COMMENTARY

Dinesh D'Souza's new film drives the Big Lie: Here's the truth about "ballot harvesting"

Did libs steal the 2020 election through "ballot harvesting"? Saying no isn't enough to undo all the lies

By David Daley

Published May 21, 2022 8:00AM (EDT)

Dinesh D'Souza; Donald Trump (Getty/Justin Sullivan/Saul Loeb)
Dinesh D'Souza; Donald Trump (Getty/Justin Sullivan/Saul Loeb)

The Republican "Big Lie" about voter fraud takes root in the fact-free soil of opposite world, where the Oscars are held at Mar-a-Lago and honor Dinesh D'Souza's "documentaries." 

Here in reality, D'Souza is a convicted felon, his films amount to a lucrative grift operation and should be filed under fantasy, and GOP claims of voter fraud actually seek to distract from their own extensive pattern of rule-rigging, lawlessness and brazen vote suppression. (As for D'Souza, he received a presidential pardon from Donald Trump.)

D'Souza's latest work of wishcasting, "2000 Mules," which is much-watched on conservative platforms and can be streamed for the decidedly Trump-inflated price of $29.99, alleges, without merit, that shadowy gangs of liberal nonprofits stole the 2020 presidential election through an elaborate absentee-ballot collection scheme. 

The film calls this "ballot harvesting" or "ballot trafficking," and it has as much merit as that ridiculous '90s-era myth about drugged travelers waking in an ice-filled hotel bathtub to realize that organ thieves had removed a kidney. 

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This week, NPR reported that the conservative group leveling these claims, True the Vote, has made "multiple misleading or false claims about its work," including that it "helped solve the murder of an 8-year-old girl in Atlanta." Again and again, these charges and the film's methodology have been debunked by fact-chunkers, denied by GOP election officials (who have repeatedly investigated and found them meritless) and deplatformed by Fox News and Newsmax.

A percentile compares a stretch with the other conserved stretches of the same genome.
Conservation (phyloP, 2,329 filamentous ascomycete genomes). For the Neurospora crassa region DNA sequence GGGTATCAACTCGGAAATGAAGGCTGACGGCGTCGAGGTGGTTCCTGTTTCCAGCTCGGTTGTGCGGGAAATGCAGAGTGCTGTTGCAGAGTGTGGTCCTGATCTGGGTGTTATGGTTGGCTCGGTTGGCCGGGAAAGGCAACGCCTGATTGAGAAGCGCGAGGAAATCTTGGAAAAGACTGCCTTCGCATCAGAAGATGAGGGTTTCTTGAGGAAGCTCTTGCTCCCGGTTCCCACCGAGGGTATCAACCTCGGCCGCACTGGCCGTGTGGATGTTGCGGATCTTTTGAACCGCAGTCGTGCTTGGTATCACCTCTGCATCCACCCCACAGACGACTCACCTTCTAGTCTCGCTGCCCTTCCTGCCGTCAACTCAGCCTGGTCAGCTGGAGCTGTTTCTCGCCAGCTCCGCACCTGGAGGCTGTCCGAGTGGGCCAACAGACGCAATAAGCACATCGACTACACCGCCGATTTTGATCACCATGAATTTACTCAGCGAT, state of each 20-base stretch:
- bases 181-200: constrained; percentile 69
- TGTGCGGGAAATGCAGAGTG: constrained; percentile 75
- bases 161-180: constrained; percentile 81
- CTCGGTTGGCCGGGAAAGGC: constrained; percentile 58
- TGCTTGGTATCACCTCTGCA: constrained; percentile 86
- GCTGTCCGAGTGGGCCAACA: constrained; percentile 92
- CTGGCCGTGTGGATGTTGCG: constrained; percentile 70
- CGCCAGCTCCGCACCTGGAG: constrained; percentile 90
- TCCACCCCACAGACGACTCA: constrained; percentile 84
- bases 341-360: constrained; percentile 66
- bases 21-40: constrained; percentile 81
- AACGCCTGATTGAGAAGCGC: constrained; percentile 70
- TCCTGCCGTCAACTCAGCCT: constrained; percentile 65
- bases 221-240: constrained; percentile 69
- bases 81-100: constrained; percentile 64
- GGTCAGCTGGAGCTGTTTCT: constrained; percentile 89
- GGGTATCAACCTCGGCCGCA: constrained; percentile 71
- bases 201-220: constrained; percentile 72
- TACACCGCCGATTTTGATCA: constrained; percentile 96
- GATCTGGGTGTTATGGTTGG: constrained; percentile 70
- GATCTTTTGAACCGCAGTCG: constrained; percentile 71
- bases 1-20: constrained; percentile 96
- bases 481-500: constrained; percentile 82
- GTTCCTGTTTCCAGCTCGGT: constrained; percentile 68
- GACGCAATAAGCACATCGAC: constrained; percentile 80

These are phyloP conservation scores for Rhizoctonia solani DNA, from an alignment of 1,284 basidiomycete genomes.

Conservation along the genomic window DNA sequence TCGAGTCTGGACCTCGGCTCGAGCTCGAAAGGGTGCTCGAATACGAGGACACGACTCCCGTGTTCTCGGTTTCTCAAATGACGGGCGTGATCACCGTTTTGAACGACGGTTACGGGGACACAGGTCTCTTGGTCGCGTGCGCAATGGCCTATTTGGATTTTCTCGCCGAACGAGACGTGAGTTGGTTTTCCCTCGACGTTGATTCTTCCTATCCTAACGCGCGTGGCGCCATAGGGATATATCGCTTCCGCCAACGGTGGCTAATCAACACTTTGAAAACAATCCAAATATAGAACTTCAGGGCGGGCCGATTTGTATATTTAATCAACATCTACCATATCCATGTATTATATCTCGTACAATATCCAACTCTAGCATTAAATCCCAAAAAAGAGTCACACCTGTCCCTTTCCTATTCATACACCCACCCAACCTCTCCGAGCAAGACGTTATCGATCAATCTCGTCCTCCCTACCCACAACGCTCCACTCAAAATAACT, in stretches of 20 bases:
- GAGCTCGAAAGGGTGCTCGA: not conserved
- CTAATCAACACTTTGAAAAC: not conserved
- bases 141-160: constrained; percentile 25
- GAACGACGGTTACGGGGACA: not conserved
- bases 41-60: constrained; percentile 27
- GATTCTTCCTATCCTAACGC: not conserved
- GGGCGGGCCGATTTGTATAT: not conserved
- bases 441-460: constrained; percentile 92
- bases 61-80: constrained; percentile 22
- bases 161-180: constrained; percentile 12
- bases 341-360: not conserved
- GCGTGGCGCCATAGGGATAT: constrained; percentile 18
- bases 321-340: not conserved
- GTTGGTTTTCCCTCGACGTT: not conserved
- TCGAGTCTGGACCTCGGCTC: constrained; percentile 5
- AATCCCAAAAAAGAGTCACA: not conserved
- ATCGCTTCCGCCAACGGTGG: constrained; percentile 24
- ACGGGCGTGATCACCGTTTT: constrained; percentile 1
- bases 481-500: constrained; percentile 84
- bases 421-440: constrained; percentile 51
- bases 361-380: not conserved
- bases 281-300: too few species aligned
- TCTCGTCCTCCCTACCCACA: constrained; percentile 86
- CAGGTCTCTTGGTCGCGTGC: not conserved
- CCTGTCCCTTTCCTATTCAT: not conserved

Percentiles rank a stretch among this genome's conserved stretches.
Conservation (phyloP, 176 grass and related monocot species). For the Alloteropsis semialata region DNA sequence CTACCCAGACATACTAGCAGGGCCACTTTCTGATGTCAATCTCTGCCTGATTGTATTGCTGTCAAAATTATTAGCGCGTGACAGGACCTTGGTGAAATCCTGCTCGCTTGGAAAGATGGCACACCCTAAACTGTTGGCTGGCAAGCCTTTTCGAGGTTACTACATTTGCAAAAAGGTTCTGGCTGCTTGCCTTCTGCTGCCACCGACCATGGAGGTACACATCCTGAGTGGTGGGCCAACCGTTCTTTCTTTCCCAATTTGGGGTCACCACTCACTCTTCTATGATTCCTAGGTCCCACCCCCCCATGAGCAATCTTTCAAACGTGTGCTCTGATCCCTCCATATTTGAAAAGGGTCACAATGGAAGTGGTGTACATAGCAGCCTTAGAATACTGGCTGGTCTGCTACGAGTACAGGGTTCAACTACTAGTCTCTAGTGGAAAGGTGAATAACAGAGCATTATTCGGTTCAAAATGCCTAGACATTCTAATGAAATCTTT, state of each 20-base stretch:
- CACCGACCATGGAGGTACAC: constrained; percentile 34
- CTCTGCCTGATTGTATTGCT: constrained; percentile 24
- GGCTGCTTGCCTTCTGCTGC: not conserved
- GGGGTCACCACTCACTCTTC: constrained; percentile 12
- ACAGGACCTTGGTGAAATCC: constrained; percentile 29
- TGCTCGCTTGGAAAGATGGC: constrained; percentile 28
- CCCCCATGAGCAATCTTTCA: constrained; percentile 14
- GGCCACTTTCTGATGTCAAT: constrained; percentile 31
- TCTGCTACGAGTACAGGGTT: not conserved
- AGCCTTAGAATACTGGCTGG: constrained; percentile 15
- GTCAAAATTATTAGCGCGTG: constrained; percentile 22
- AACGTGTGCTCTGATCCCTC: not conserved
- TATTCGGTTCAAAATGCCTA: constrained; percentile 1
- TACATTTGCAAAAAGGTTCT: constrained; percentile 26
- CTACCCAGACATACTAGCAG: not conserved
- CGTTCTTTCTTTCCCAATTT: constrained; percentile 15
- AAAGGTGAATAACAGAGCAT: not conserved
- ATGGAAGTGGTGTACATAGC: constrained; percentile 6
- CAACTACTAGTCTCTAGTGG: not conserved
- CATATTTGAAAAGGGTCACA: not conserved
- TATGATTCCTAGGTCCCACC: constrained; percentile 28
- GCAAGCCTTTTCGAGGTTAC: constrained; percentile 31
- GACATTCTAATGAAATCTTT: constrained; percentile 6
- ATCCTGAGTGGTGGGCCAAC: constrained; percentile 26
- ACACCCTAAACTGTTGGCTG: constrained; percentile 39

Naturally, under the inevitable rules of opposite world, it was Republicans earlier this month who were hit with a "ballot harvesting" scandal. The Philadelphia Inquirer reported that dozens of GOP primary ballots were mailed to a P.O. box linked to an organization called the Republican Registration Center — even though voters didn't recall asking for a mail ballot, and even if they had, couldn't explain why their ballots would go to some sketchy address instead of, say, to their home.

In the universe of facts, this latest GOP voter fraud scandal would suggest that "ballot harvesting" is easy to catch under existing laws. In the right-wing rage-o-sphere, however, D'Souza's misleading allegations have vaulted "ballot harvesting" and "ballot trafficking" into trending terms to describe how Democrats supposedly cheat. 

Of course "ballot harvesting" didn't steal the 2020 election. It's a made-up GOP scare term. Yet as it becomes more prevalent, it's important to note that what the term actually describes is nothing like conservatives and this "documentary" would have you believe. 


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Third-party ballot collection is actually a well-regulated, fraud-free and useful practice in some states, several of which vote almost entirely by mail. In many contexts, it allows elderly and disabled voters, along with those who live on Native American reservations or in other remote rural locations, to return a ballot without personally traveling to a post office. In some areas of tribal land, for instance, doing that might require a four-hour round trip.

When Republicans manufacture panic around its use, their real intention is no mystery: to make it harder for members of minority groups, disadvantaged communities and other Democratic-leaning constituencies to vote.